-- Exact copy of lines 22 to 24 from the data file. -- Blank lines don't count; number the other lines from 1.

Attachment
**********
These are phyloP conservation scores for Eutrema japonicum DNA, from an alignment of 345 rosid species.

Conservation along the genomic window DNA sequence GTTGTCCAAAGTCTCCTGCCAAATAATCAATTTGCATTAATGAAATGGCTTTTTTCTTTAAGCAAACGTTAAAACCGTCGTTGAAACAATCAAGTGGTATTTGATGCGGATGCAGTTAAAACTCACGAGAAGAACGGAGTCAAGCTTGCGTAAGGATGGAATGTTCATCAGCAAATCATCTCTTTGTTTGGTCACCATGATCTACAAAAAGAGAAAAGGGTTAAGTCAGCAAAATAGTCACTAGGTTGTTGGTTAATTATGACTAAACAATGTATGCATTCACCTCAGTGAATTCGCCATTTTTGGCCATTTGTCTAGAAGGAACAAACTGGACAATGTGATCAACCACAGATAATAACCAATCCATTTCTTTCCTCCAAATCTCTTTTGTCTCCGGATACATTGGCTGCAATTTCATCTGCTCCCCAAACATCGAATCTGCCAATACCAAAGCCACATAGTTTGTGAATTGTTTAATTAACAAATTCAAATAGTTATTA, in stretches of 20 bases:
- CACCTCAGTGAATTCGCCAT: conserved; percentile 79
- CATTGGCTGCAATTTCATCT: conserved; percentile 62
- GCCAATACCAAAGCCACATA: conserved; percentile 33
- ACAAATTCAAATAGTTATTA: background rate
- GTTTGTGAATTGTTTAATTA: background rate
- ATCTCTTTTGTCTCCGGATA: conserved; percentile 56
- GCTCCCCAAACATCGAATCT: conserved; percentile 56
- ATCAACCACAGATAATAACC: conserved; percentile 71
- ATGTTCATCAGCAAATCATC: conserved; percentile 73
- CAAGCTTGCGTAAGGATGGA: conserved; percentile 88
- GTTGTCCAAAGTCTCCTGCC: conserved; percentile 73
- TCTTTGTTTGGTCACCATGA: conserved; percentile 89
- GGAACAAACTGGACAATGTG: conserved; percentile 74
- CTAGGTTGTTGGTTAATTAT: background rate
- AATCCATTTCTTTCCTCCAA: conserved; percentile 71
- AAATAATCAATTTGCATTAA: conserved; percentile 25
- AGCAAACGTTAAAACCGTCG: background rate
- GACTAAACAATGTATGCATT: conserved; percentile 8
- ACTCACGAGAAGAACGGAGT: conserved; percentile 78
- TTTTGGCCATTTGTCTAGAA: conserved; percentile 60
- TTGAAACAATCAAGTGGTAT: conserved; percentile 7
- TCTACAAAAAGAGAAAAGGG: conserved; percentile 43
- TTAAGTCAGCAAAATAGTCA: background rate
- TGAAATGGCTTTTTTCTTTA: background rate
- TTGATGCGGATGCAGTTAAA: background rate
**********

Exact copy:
- TTTTGGCCATTTGTCTAGAA: conserved; percentile 60
- TTGAAACAATCAAGTGGTAT: conserved; percentile 7
- TCTACAAAAAGAGAAAAGGG: conserved; percentile 43